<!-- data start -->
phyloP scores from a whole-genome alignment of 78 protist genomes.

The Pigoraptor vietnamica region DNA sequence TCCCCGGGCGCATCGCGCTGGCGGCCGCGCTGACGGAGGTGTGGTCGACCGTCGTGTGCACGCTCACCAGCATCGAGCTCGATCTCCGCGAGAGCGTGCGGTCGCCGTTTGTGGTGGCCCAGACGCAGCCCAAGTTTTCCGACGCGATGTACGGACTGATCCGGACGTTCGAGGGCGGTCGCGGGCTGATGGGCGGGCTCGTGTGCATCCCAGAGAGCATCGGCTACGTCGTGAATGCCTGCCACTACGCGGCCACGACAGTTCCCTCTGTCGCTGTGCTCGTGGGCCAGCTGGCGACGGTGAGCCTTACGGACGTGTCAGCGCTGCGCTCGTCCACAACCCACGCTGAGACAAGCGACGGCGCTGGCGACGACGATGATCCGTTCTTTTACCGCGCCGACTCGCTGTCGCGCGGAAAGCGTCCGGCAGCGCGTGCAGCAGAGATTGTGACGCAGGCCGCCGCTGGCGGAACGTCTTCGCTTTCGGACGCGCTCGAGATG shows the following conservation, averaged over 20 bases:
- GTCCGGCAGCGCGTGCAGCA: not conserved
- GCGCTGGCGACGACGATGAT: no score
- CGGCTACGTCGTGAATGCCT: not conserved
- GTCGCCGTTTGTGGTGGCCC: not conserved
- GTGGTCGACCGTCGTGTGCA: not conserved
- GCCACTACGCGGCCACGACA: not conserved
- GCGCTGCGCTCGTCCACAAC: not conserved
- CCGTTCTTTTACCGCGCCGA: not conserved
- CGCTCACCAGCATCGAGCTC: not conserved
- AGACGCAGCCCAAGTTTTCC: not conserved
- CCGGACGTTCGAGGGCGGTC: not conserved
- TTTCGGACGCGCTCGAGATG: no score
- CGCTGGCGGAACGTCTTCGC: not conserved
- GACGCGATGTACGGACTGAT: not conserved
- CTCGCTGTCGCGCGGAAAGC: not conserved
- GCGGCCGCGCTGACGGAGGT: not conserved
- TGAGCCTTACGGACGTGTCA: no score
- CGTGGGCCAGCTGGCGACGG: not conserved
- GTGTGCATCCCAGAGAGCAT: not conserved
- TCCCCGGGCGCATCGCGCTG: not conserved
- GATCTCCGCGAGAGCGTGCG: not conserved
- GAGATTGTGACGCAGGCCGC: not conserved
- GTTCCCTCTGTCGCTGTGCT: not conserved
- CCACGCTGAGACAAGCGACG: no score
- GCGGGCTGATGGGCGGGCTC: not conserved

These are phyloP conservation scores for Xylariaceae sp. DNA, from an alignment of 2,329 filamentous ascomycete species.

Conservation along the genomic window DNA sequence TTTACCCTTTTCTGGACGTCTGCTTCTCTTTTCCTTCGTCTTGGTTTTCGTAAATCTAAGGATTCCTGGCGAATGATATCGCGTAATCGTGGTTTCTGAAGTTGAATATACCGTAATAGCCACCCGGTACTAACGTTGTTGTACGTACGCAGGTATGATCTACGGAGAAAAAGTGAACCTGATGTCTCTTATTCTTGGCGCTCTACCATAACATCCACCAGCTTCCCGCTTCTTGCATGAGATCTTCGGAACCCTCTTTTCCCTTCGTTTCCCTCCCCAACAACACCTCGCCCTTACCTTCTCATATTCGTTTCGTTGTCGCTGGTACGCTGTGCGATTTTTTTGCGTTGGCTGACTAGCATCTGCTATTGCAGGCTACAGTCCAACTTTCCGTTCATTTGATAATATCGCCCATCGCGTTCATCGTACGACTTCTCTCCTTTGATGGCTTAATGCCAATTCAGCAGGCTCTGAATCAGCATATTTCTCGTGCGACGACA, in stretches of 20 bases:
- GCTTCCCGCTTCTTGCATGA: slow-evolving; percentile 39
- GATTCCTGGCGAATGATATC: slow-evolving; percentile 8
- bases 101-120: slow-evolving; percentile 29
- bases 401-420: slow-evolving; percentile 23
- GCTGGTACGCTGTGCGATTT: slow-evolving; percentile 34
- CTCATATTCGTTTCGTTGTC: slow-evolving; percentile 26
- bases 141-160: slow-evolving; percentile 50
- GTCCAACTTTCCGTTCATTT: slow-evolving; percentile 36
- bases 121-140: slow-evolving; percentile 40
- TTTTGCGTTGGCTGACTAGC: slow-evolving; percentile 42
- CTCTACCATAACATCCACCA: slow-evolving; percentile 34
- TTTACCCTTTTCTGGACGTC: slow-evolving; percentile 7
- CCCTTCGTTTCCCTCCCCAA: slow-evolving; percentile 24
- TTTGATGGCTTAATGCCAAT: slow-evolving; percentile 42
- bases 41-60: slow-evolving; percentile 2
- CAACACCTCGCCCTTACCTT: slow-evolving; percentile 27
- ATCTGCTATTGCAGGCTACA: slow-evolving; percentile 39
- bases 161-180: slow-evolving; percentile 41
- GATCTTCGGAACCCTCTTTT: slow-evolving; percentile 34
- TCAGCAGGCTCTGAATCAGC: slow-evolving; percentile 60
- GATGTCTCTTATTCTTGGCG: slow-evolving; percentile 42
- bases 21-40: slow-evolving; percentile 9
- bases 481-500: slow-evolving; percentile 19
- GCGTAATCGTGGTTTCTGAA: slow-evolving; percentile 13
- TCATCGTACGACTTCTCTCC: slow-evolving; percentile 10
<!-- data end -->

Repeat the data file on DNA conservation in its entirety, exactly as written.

phyloP scores from a whole-genome alignment of 78 protist genomes.

The Pigoraptor vietnamica region DNA sequence TCCCCGGGCGCATCGCGCTGGCGGCCGCGCTGACGGAGGTGTGGTCGACCGTCGTGTGCACGCTCACCAGCATCGAGCTCGATCTCCGCGAGAGCGTGCGGTCGCCGTTTGTGGTGGCCCAGACGCAGCCCAAGTTTTCCGACGCGATGTACGGACTGATCCGGACGTTCGAGGGCGGTCGCGGGCTGATGGGCGGGCTCGTGTGCATCCCAGAGAGCATCGGCTACGTCGTGAATGCCTGCCACTACGCGGCCACGACAGTTCCCTCTGTCGCTGTGCTCGTGGGCCAGCTGGCGACGGTGAGCCTTACGGACGTGTCAGCGCTGCGCTCGTCCACAACCCACGCTGAGACAAGCGACGGCGCTGGCGACGACGATGATCCGTTCTTTTACCGCGCCGACTCGCTGTCGCGCGGAAAGCGTCCGGCAGCGCGTGCAGCAGAGATTGTGACGCAGGCCGCCGCTGGCGGAACGTCTTCGCTTTCGGACGCGCTCGAGATG shows the following conservation, averaged over 20 bases:
- GTCCGGCAGCGCGTGCAGCA: not conserved
- GCGCTGGCGACGACGATGAT: no score
- CGGCTACGTCGTGAATGCCT: not conserved
- GTCGCCGTTTGTGGTGGCCC: not conserved
- GTGGTCGACCGTCGTGTGCA: not conserved
- GCCACTACGCGGCCACGACA: not conserved
- GCGCTGCGCTCGTCCACAAC: not conserved
- CCGTTCTTTTACCGCGCCGA: not conserved
- CGCTCACCAGCATCGAGCTC: not conserved
- AGACGCAGCCCAAGTTTTCC: not conserved
- CCGGACGTTCGAGGGCGGTC: not conserved
- TTTCGGACGCGCTCGAGATG: no score
- CGCTGGCGGAACGTCTTCGC: not conserved
- GACGCGATGTACGGACTGAT: not conserved
- CTCGCTGTCGCGCGGAAAGC: not conserved
- GCGGCCGCGCTGACGGAGGT: not conserved
- TGAGCCTTACGGACGTGTCA: no score
- CGTGGGCCAGCTGGCGACGG: not conserved
- GTGTGCATCCCAGAGAGCAT: not conserved
- TCCCCGGGCGCATCGCGCTG: not conserved
- GATCTCCGCGAGAGCGTGCG: not conserved
- GAGATTGTGACGCAGGCCGC: not conserved
- GTTCCCTCTGTCGCTGTGCT: not conserved
- CCACGCTGAGACAAGCGACG: no score
- GCGGGCTGATGGGCGGGCTC: not conserved

These are phyloP conservation scores for Xylariaceae sp. DNA, from an alignment of 2,329 filamentous ascomycete species.

Conservation along the genomic window DNA sequence TTTACCCTTTTCTGGACGTCTGCTTCTCTTTTCCTTCGTCTTGGTTTTCGTAAATCTAAGGATTCCTGGCGAATGATATCGCGTAATCGTGGTTTCTGAAGTTGAATATACCGTAATAGCCACCCGGTACTAACGTTGTTGTACGTACGCAGGTATGATCTACGGAGAAAAAGTGAACCTGATGTCTCTTATTCTTGGCGCTCTACCATAACATCCACCAGCTTCCCGCTTCTTGCATGAGATCTTCGGAACCCTCTTTTCCCTTCGTTTCCCTCCCCAACAACACCTCGCCCTTACCTTCTCATATTCGTTTCGTTGTCGCTGGTACGCTGTGCGATTTTTTTGCGTTGGCTGACTAGCATCTGCTATTGCAGGCTACAGTCCAACTTTCCGTTCATTTGATAATATCGCCCATCGCGTTCATCGTACGACTTCTCTCCTTTGATGGCTTAATGCCAATTCAGCAGGCTCTGAATCAGCATATTTCTCGTGCGACGACA, in stretches of 20 bases:
- GCTTCCCGCTTCTTGCATGA: slow-evolving; percentile 39
- GATTCCTGGCGAATGATATC: slow-evolving; percentile 8
- bases 101-120: slow-evolving; percentile 29
- bases 401-420: slow-evolving; percentile 23
- GCTGGTACGCTGTGCGATTT: slow-evolving; percentile 34
- CTCATATTCGTTTCGTTGTC: slow-evolving; percentile 26
- bases 141-160: slow-evolving; percentile 50
- GTCCAACTTTCCGTTCATTT: slow-evolving; percentile 36
- bases 121-140: slow-evolving; percentile 40
- TTTTGCGTTGGCTGACTAGC: slow-evolving; percentile 42
- CTCTACCATAACATCCACCA: slow-evolving; percentile 34
- TTTACCCTTTTCTGGACGTC: slow-evolving; percentile 7
- CCCTTCGTTTCCCTCCCCAA: slow-evolving; percentile 24
- TTTGATGGCTTAATGCCAAT: slow-evolving; percentile 42
- bases 41-60: slow-evolving; percentile 2
- CAACACCTCGCCCTTACCTT: slow-evolving; percentile 27
- ATCTGCTATTGCAGGCTACA: slow-evolving; percentile 39
- bases 161-180: slow-evolving; percentile 41
- GATCTTCGGAACCCTCTTTT: slow-evolving; percentile 34
- TCAGCAGGCTCTGAATCAGC: slow-evolving; percentile 60
- GATGTCTCTTATTCTTGGCG: slow-evolving; percentile 42
- bases 21-40: slow-evolving; percentile 9
- bases 481-500: slow-evolving; percentile 19
- GCGTAATCGTGGTTTCTGAA: slow-evolving; percentile 13
- TCATCGTACGACTTCTCTCC: slow-evolving; percentile 10